Walking Back to Houston

Posted: October 21, 2010 in General

Lodged a rather tidy £850 loss last night in the Canine private game, not bad for 1/2 NL.

My main undoing was a strict inability to hit even one pair with a series of overcards, and having an assorted array of junk hold-up against my nut no-pair holdings. A few of the bigger hands of note:

  • With a nice TAG image, I 3-bet Ioannis’ open from late-position with KTs and take two callers to a flop of 34J with two diamonds. Racist and Ioannis check, and with just a little more than a pot sized bet left I shove for £160 more. Racist somehow finds a hero call with K3o and I lose the £400 pot, despite us running it twice.
  • I open UTG to £12 with AKs, Alastair calls. I c-bet an undercard flop, Alastair calls. I check a king on the turn for pot-control and to allow Alastair to bluff the river. He does bet indeed, but has rivered the gutshot I gave him a free look at and wins a £300 pot.
  • The straddles go 1/2/5/10/20/40/80 and I’m first to act on the button, WTF?! Squeeze out Ace … ten. Some thought given to passing to reduce variance, but this is such a +EV spot that I can’t bring myself to do anything other than shove for my stack of £250. It looks hopeful after a few folds, but Jody somehow finds a call with Q7s to chase the £20 he’s invested already and I’m toasted in an £850 pot  — to be fair, Ioannis also called in the £80 seat and his 55 left me in third place on a queen high board.
  • My last rebuy of the night has whittled down to £115 after I incorrectly pass JJ on an ace-high board to a Jody river-shove. Ioannis opens to £15 and I shove AKs. Two callers to build a pot of £350, Ioannis’ T6s holds up and I’m walking back to Houston…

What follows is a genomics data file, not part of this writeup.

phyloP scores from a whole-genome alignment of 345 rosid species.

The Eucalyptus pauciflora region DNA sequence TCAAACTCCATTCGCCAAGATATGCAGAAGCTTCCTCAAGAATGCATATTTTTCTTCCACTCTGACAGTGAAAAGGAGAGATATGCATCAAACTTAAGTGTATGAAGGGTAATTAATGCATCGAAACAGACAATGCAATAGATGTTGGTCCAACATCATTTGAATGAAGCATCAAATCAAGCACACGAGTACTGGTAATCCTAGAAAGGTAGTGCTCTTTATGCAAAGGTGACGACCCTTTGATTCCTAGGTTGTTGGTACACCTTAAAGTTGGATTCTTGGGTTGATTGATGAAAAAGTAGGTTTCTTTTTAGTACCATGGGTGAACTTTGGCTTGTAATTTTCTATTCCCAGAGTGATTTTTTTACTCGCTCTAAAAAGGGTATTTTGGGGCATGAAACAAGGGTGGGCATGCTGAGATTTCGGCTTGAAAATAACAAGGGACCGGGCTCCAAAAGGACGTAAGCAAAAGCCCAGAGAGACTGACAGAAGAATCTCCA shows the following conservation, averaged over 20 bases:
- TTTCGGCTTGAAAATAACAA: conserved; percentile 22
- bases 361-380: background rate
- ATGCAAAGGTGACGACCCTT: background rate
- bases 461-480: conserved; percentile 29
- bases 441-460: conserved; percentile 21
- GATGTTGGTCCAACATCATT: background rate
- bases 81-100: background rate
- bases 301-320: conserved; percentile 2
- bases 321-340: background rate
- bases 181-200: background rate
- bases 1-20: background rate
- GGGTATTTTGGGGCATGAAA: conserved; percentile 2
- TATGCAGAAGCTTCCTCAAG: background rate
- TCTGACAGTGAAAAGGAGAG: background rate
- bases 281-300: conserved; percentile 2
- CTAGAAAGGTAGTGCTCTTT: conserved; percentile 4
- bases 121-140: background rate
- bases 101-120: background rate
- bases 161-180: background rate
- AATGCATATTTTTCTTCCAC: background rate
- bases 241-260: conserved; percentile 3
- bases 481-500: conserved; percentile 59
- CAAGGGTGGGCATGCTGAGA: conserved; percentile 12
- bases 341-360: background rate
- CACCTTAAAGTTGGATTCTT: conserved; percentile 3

Internet w**ker

Posted: October 17, 2010 in General

I enjoyed a rather hilarious retarded moment around 3am at the Empire last night, managing to mightily piss off a somewhat annoying woman who’d been winding me up with her nit prattle for a while.

I’d just come down from a rather ridiculous bout of hysterics, following a discussion with Snake about anti-tells and coming up with a plan to play-act tourette’s at the table – in between swearing and spitting, yelping out your actual hand (“TWO PAIR! COCK!”) in a series of small pots, showing to establish credibility as a genuine sufferer, and then putting an almighty slap on any big stacks with a fake (“W*NKER! I’M BLUFFING”) after a huge overbet with the nuts. Apart from Snake, the rest of the players had no idea why I was virtually under the table laughing my head-off like an absolute drunken buffoon – nothing but tea and lime-sodas all night, I was just delirious from almost five hours solid of unplayable hands.